|Introduction ■ Director's Discourse ■ The Role of Geoscience in Society ■ World Geoscience Conference ■ International Co-operation and Agreements ■ Griffith Geoscience Research Awards ■ 2008 - International Year of Planet Earth ■ GeoUrban Dublin Project ■ New Burren Map ■ IYPE/Du Noyer Competition ■ Launch of INFOMAR Website and Product Range ■ Mapping Potential Landslide Hazards ■ Groundwater Vulnerability Mapping ■ An Intern's Life|
World Geoscience Conference
The 33rd International Geological Congress (IGC) - now rebranded as the World Geoscience Conference - was hosted by the Nordic countries in August 2008 and convened in Oslo. This four-yearly event had an attendance of 6,000 delegates from 120 countries who participated in a wide range of scientific and business meetings, workshops, seminars, poster sessions, exhibitions and excursions (see www.33igc.org for programme details).
Adopting an overall theme of "earth system science", the increased emphasis on climate change and natural hazards illustrated the increased geoscience focus on meeting society’s needs. Seven major and relevant themes adopted under International Year of Planet Earth (IYPE) - 2008 featured prominently in the congress’ programme:
- Early life, biodiversity and the geo-environment
- Climate change: past, present, future
- Geohazards and human behaviour
- Water, human health and the environment
- Mineral resources in a fast-growing global economy
- The energy race - what will be the future energy mix?
- Earth and beyond - synergies between Earth and planetary sciences
There was significant representation from Ireland, with our delegates involved actively in all aspects of the congress - in chairing symposia, making plenary and symposia presentations, and participating in poster and exhibition sessions. It will be noted that the themes of the National Geoscience Programme (2007-2013) are all comprehended in the above congress themes and they were reflected in Irish contributions. This was an important showcase for Irish Geoscience, publicising Ireland as a good base in which to undertake geoscience (whether as a practitioner or investor). Irish contributions also reflected the value which the Irish government attaches to its Science & Technology agenda.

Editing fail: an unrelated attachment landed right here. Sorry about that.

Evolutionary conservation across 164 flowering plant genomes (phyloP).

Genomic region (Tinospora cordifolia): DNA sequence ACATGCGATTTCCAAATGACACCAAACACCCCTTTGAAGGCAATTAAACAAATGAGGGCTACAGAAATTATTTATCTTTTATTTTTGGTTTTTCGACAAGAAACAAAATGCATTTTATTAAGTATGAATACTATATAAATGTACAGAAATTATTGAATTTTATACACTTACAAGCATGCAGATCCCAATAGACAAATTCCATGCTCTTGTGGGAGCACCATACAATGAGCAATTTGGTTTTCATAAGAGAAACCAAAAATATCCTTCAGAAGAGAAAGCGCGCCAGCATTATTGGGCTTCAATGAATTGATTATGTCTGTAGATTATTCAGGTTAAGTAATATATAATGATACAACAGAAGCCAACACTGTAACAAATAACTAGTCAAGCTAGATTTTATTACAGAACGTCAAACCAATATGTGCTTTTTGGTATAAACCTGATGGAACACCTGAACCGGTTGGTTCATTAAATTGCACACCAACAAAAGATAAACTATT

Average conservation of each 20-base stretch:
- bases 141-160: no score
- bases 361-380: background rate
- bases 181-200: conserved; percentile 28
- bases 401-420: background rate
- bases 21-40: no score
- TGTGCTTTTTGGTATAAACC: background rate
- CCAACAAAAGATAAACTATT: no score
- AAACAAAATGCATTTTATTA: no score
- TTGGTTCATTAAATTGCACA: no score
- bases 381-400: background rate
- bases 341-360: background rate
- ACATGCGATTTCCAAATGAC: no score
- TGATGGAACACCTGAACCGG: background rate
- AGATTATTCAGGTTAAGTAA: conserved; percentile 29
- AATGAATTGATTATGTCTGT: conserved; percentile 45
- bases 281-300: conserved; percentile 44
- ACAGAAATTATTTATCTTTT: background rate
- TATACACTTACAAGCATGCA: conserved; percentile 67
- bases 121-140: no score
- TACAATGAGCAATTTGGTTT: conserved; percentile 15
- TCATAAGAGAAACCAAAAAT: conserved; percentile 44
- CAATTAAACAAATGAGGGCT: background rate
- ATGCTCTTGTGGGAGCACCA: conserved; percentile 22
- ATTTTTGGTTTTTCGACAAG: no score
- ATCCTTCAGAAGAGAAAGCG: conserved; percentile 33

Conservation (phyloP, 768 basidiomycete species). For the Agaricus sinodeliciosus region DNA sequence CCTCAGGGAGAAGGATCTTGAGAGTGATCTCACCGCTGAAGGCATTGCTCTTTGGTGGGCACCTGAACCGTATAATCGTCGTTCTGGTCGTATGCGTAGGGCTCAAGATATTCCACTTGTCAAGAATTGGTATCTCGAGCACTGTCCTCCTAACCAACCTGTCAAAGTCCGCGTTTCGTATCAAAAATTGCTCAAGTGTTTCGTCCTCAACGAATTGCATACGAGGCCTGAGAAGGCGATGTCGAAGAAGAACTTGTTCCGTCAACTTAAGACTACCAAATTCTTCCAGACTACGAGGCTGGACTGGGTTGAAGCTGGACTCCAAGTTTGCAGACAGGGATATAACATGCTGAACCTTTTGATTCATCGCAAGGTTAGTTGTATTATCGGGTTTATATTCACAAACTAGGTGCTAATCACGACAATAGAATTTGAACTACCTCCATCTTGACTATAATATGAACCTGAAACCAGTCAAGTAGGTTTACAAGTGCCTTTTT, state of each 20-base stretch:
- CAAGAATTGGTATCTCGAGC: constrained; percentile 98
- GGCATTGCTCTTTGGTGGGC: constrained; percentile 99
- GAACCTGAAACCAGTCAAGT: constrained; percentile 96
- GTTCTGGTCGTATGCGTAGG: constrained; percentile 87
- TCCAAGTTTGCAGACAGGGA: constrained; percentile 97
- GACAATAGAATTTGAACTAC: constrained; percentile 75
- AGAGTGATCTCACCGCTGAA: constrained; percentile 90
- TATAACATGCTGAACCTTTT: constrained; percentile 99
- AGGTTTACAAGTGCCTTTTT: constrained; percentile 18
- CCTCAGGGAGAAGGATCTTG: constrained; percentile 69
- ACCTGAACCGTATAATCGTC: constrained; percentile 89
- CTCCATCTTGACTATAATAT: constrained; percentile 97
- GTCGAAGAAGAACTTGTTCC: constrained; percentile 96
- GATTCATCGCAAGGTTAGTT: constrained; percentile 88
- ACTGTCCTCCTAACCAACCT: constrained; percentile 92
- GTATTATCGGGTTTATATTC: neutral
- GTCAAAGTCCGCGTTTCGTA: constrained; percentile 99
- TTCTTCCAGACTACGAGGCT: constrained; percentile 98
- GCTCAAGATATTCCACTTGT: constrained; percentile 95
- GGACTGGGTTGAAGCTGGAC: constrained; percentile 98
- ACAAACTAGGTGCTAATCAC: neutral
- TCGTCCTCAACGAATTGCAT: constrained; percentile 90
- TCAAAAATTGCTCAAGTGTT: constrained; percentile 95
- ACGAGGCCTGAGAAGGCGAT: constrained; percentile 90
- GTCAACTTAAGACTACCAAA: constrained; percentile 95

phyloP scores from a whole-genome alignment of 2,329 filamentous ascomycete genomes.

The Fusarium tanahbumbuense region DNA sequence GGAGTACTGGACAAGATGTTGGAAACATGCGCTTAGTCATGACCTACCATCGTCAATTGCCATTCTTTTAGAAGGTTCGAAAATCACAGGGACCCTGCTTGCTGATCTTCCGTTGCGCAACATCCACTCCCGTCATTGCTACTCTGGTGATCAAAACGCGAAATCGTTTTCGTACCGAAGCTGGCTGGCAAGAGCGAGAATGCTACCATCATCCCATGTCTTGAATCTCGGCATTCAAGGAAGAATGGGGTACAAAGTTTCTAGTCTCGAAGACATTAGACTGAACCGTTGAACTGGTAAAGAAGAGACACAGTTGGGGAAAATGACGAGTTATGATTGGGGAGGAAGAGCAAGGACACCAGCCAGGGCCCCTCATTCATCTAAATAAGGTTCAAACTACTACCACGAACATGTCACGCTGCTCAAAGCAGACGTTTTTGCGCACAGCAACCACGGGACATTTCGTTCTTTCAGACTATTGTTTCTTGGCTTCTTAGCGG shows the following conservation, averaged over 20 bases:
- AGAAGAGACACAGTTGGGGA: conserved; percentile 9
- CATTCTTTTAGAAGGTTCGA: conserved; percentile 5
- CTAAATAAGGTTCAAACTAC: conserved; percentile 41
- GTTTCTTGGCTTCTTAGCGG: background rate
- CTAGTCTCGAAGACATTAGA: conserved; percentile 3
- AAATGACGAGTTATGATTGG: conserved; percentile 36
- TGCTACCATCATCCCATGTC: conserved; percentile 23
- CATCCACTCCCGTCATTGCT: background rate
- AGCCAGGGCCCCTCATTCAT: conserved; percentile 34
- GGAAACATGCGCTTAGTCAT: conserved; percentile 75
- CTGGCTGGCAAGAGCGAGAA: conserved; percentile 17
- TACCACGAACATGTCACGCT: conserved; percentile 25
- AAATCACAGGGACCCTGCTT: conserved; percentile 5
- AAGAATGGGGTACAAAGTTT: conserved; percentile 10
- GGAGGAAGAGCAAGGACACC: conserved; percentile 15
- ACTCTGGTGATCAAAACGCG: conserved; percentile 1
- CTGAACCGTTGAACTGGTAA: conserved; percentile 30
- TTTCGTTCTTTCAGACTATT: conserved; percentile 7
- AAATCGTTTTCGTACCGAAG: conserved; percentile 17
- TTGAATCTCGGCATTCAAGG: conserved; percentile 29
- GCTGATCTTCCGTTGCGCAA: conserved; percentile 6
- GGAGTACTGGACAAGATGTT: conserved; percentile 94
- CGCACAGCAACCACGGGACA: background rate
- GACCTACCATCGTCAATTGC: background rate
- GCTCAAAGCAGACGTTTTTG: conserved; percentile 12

A keynote review of Ireland’s seabed mapping was undertaken in plenary session at the invitation of the organisers. The Minister of State was invited to speak but in the event was unable to attend and the Director presented on his behalf. Immediately following this session a press conference was held in which the international importance of Ireland’s seabed was highlighted.
GSI chaired two important symposia. Mary Carter chaired "Putting new life into old data - digital conversion and exploitation of paper records", which explored the increased value and usage of geological data when managed in digital format and delivered over the web. The second symposium, "Impact and value of geological knowledge", examined the economic impact of the geoscience sector, its various services and research, and was chaired by this writer.
Scientific papers and posters were presented by GSI staff on a variety of priority themes, including an INFOMAR overview (Koen Verbruggen), seabed classification (Koen Verbruggen, Xavier Monteys), web delivery systems (Mary Carter) and the impact of Ireland’s geoscience sector (Peadar McArdle). A total of four posters, in addition, were displayed on aspects of INFOMAR and landslides.
GSI participated prominently in two new global initiatives which were featured at the congress. One Geology, coordinated by the British Geological Survey, is designed to make geological mapping across the world accessible over the internet. The second global initiative is International Year of Planet Earth (IYPE) and, given that we are more than half way through the year, IGC provided a timely opportunity to review its progress and impact. Mary Carter represented GSI at the governing boards of both initiatives.
GSI is the adhering body for Ireland for IGC and its overseeing body, the International Union of Geological Sciences (IUGS). The latter coordinates international cooperation and synergy in a variety of areas including information management (Geological Information Consortium) and geological mapping (Commission for the Geological Map of the World). Mary Carter, Koen Verbruggen and Peadar McArdle participated in these meetings.
During the IGC, this writer signed an MoU with the Director of the US Geological Survey, Dr. Mark Myers. This will provide opportunities for staff transfers and training, with significant potential for upskilling our staff, and it arises from earlier cooperation on advancing the case for TELLUS/RESI surveys in Northern Ireland and Ireland.